There may be qualification parameters (e.g., good performance ratings) that must be met to be considered for cross-training programs. To get involved in a cross-training program, nurses must make their career interests known to their supervisor, then plan a training assignment. Some nurses may need to complete a year or two of clinical registered nurse (RN) experience to be eligible for cross-training.

Nurses pursuing cross-training in critical care units may be required to earn additional certifications, such as advanced cardiac life support or pediatric advanced life support.

Each facility has its own parameters when it comes to how many hours you are allowed to take to get cross-trained. Training usually occurs during work hours.

After getting approval from your supervisor, and/or with human resources, the next step is to develop a cross-training plan with the cross-training department. After training is complete, your performance will be evaluated.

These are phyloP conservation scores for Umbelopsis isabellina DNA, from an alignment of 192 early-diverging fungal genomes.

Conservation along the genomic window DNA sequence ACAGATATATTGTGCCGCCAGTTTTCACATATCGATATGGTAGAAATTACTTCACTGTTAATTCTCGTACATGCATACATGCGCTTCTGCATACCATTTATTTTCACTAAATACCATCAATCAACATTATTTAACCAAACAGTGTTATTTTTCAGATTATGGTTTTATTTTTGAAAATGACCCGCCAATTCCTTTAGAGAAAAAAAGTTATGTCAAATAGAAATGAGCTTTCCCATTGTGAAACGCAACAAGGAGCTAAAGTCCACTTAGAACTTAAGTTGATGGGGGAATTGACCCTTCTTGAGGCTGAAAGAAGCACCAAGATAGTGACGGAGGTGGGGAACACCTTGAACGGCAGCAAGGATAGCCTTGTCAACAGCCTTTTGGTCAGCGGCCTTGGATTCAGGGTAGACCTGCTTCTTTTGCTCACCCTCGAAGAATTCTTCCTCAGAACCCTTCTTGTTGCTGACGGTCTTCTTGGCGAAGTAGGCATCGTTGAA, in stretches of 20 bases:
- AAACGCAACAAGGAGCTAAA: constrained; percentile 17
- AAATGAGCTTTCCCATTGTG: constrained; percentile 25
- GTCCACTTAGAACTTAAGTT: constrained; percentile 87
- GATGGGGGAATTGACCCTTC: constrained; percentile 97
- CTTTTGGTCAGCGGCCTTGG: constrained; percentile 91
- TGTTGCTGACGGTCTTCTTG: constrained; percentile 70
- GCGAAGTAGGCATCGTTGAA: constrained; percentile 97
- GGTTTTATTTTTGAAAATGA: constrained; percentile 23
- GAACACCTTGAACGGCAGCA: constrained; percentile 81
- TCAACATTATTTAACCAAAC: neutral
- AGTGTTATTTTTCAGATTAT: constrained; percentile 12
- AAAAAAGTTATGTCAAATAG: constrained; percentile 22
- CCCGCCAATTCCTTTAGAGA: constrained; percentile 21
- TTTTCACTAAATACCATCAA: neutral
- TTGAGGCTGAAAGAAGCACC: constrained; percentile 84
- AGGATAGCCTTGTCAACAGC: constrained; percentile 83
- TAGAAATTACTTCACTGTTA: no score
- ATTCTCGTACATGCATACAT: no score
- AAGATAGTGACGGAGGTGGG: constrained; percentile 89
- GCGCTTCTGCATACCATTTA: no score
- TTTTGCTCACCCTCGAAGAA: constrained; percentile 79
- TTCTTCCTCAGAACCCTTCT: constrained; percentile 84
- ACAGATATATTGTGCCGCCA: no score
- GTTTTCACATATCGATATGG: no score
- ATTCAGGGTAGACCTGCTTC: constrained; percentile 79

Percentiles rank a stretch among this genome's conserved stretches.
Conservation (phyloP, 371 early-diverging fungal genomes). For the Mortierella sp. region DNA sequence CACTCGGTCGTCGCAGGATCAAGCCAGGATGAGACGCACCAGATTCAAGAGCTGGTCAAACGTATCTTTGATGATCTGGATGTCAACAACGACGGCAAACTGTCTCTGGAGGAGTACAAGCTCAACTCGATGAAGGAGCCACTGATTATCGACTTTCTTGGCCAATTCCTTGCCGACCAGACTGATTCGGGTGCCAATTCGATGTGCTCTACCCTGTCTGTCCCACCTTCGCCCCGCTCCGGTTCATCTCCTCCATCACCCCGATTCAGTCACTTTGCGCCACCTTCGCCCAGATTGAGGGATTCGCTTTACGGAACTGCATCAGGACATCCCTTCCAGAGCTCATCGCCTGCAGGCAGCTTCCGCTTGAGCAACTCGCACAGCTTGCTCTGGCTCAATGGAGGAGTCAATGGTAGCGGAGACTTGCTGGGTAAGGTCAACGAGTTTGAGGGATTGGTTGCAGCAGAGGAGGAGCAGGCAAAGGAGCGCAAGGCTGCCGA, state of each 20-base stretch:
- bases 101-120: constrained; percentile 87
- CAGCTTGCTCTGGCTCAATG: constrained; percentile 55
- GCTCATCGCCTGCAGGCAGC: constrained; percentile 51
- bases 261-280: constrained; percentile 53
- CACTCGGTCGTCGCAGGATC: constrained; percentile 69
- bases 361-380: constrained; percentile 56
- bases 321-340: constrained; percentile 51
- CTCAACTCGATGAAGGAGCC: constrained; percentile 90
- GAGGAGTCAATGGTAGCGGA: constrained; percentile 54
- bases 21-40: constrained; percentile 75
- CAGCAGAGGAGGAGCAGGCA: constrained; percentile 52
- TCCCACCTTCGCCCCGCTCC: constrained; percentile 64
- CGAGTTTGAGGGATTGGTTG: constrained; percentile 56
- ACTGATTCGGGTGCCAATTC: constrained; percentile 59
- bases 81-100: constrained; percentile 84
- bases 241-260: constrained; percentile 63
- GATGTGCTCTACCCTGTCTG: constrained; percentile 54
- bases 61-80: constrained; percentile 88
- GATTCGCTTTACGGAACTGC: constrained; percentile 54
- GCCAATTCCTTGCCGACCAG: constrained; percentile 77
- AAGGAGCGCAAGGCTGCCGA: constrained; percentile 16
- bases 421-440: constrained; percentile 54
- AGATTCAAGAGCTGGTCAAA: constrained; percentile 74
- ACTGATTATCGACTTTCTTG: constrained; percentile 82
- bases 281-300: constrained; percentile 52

Why Should Nurses Participate in Cross-Training?

Advantages of Cross-Training Programs

  • Learning new skills beyond those available through traditional continuing education programs
  • Receiving free training during paid work hours
  • Increasing your job opportunities and improving your marketability

Disadvantages of Cross-Training Programs

  • Being selected to float to other units more often than nurses who are not cross-trained
  • Losing the focus of your primary career goals
  • Experiencing high stress from frequently switching gears

Cross-Training Concentrations and Specializations

Nurses can be cross-trained in several concentrations or specializations, like critical care and medical-surgical nursing, as well as in postanesthesia care and telemetry units.

Medical-Surgical

Medical-surgical (med-surg) nursing represents the largest nursing specialty in the U.S. Med-surg nurses give care to adults with an array of healthcare issues. These issues include various medical diagnoses and surgical conditions.

Salary for RNs With Medical-Surgical Skills
$72,140
Payscale (January 2023)

Critical Care